The Japanese have a well-deserved reputation for being picky consumers, particularly when it comes to eating. When the weekly “be between” survey in the Asahi Shimbun (18 November) asked its participants, “Are you very concerned about where food products originate?”, out of the 1,699 valid responses, 83% replied that they were, as opposed to 17% who were not.
Among those who scrutinise product labels—or ask vendors—to ascertain where merchandise is produced, the first four entries on the list of items for which they do this were fresh goods, specifically vegetables (1,217 respondents), followed by meat (1,136); fish and other seafood (982); fruit (979); and rice (858). The numbers declined sharply after that: frozen food (547); milk and other dairy products (501); and eggs (429).
The top three reasons stated by the respondents for interest in the source were: “I want to have reassurance over the production process” (891 replies); “sensitive about use of pesticides and additives” (809); and “want to show support for producers in a particular region” (452).
Regarding specific concerns about imported food items, the points singled out, in declining order, were: country or region of origin (1,387); safety of the production process (607); clear description of contents (555); impact of environmental pollution (496); price (398); freshness (376); familiarity with the brand (213); and name of the manufacturer (196).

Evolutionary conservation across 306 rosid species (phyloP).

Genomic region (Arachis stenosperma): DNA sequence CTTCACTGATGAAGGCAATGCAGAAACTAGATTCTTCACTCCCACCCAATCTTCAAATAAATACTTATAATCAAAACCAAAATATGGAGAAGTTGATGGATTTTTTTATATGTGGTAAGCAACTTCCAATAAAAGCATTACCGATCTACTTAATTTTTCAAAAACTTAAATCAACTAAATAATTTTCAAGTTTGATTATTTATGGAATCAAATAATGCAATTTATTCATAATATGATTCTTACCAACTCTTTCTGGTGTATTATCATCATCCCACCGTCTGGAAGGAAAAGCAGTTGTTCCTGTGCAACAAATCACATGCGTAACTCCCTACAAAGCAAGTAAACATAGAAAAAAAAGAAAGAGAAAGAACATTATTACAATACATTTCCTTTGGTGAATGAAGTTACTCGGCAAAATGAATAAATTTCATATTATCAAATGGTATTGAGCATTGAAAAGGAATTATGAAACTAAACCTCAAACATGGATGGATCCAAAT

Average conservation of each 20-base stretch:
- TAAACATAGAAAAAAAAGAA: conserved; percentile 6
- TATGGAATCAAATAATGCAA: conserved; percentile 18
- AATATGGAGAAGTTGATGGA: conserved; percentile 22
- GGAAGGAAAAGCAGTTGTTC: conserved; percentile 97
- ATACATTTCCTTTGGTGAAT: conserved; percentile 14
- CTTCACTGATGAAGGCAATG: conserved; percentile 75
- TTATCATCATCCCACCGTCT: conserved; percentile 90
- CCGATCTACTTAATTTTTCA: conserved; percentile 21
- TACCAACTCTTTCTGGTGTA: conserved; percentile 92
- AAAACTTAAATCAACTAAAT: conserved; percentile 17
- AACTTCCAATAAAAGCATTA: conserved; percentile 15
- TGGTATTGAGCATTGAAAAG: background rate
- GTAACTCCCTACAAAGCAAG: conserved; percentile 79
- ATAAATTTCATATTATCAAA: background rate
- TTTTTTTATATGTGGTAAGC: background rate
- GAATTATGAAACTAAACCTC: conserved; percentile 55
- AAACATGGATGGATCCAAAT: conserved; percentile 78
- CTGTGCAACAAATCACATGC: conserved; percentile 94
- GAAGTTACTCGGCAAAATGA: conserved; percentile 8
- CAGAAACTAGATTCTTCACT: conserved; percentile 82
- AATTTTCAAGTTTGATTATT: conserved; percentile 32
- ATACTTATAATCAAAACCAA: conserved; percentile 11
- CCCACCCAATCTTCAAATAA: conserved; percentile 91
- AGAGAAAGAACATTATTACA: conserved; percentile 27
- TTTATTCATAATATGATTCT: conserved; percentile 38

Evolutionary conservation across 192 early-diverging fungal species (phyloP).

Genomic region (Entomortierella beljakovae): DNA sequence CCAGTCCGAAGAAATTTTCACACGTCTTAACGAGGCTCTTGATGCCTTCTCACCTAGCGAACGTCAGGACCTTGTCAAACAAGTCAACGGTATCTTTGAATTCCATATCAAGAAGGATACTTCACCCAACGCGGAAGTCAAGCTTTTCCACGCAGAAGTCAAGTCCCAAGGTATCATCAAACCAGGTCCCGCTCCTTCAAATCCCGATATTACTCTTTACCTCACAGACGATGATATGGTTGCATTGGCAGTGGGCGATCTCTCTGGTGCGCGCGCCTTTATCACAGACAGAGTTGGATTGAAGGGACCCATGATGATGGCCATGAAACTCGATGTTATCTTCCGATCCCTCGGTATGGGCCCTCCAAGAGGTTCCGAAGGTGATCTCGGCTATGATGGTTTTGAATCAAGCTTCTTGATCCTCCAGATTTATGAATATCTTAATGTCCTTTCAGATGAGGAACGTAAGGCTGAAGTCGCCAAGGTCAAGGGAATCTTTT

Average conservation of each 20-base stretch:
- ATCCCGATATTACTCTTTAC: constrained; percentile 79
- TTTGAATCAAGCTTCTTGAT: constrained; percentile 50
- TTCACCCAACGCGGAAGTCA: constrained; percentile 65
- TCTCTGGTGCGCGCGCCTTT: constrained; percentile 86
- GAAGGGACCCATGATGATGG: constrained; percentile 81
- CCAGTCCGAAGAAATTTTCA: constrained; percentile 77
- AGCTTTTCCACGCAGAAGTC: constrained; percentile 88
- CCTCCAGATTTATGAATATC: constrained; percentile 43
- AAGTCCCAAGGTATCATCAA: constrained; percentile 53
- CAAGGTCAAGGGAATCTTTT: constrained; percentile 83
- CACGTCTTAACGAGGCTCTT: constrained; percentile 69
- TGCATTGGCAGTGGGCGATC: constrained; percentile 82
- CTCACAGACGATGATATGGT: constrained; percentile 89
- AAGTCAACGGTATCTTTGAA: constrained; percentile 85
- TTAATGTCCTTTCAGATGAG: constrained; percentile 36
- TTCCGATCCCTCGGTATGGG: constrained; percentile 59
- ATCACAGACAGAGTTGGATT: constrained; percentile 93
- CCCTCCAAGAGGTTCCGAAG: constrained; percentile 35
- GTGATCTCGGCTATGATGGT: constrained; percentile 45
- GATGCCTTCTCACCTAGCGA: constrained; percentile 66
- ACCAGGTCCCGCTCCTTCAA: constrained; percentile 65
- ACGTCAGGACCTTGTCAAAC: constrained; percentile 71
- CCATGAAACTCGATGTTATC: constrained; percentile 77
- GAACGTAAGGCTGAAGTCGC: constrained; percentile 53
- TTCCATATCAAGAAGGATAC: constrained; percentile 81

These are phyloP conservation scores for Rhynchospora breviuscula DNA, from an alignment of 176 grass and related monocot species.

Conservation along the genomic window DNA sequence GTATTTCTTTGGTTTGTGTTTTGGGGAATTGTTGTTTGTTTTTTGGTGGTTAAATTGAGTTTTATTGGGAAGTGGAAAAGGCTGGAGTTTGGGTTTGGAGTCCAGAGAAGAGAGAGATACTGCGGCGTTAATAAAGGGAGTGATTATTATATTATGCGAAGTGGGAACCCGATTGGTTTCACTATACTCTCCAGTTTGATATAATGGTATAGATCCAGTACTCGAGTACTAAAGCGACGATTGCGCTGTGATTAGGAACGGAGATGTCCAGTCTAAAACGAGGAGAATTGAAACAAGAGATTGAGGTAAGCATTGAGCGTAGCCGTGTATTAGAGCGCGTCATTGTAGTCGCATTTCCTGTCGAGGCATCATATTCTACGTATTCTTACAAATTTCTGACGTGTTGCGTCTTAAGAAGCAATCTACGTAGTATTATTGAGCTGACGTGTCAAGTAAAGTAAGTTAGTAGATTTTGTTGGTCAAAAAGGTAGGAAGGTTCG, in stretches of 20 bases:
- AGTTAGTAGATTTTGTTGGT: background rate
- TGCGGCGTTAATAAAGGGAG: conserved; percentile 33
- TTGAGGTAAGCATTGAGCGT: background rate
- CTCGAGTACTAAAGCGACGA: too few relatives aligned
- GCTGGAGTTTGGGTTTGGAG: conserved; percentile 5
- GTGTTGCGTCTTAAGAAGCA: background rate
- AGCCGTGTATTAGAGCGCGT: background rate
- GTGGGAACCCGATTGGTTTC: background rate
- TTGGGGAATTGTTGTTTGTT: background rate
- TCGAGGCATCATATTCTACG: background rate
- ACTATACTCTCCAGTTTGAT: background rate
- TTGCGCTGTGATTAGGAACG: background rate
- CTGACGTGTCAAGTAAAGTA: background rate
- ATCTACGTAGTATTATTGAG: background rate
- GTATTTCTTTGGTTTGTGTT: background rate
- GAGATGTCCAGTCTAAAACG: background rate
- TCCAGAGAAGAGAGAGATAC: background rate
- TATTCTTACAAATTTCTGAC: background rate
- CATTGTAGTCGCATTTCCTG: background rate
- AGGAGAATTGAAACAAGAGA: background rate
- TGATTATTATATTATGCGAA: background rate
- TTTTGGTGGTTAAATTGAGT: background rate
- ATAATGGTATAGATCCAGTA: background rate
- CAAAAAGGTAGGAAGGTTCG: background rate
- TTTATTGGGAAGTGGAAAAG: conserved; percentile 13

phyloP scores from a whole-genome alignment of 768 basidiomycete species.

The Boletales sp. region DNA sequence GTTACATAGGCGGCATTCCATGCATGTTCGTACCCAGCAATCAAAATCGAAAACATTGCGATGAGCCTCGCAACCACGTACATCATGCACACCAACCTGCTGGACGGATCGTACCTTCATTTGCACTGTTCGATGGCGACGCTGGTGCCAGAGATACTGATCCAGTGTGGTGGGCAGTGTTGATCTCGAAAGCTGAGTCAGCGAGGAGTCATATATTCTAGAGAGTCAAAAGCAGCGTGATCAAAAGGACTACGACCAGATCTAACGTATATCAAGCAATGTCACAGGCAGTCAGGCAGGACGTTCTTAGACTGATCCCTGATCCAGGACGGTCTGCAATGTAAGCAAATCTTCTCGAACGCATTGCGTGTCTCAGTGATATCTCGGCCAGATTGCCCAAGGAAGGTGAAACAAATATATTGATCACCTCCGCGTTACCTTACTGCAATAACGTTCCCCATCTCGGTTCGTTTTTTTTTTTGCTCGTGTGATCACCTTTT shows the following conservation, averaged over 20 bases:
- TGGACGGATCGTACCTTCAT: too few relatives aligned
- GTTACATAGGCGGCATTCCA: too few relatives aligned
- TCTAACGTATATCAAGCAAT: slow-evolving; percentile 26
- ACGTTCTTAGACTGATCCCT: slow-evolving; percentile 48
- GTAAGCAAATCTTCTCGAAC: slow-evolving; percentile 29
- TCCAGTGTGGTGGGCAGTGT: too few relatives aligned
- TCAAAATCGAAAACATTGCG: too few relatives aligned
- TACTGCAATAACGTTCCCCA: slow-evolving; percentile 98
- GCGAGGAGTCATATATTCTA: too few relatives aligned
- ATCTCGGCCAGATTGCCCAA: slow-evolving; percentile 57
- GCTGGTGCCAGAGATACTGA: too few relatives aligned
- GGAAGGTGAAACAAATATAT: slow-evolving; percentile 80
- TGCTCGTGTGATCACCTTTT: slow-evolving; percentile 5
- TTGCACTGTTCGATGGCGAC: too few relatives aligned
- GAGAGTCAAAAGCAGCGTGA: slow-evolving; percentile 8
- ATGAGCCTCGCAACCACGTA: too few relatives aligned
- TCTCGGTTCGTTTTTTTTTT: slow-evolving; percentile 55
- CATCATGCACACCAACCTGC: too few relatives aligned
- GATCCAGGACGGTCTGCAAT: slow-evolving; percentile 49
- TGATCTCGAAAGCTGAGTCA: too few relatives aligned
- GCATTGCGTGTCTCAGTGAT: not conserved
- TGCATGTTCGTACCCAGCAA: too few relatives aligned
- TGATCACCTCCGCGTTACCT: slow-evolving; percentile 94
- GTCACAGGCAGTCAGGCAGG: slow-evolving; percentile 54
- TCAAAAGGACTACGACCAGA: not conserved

“Japan’s food standards are also applied to imports, and Japan monitors what enters to a high level”, a 71-year-old man in Yamaguchi Prefecture remarked, adding, “Sanitation conditions at food and beverage businesses are more important”.
The survey respondents were also asked to reply to the question, “Aside from the locale, what other factors influence your purchasing decisions?” The top 10 responses were: price (1,332); freshness (1,149); expiration date (919); good taste (910); avoidance of agricultural pesticides and additives (896); volume (445); healthiness (261); manufacturer or seller (228); nutrition data (including calories) (210); and familiarity or brand (169).
Some people react to what they read on produce labels with surprise verging on astonishment.
“I felt shocked the first time I noticed green beans from Oman”, a Hokkaido woman in her sixties told the paper. “I actually blurted out, ‘They’ve come such a long way’”.
With Japan’s self-sufficiency ratio for foodstuffs, on a calorie basis, being less than 40%, one never knows what types of imports might show up on shop shelves.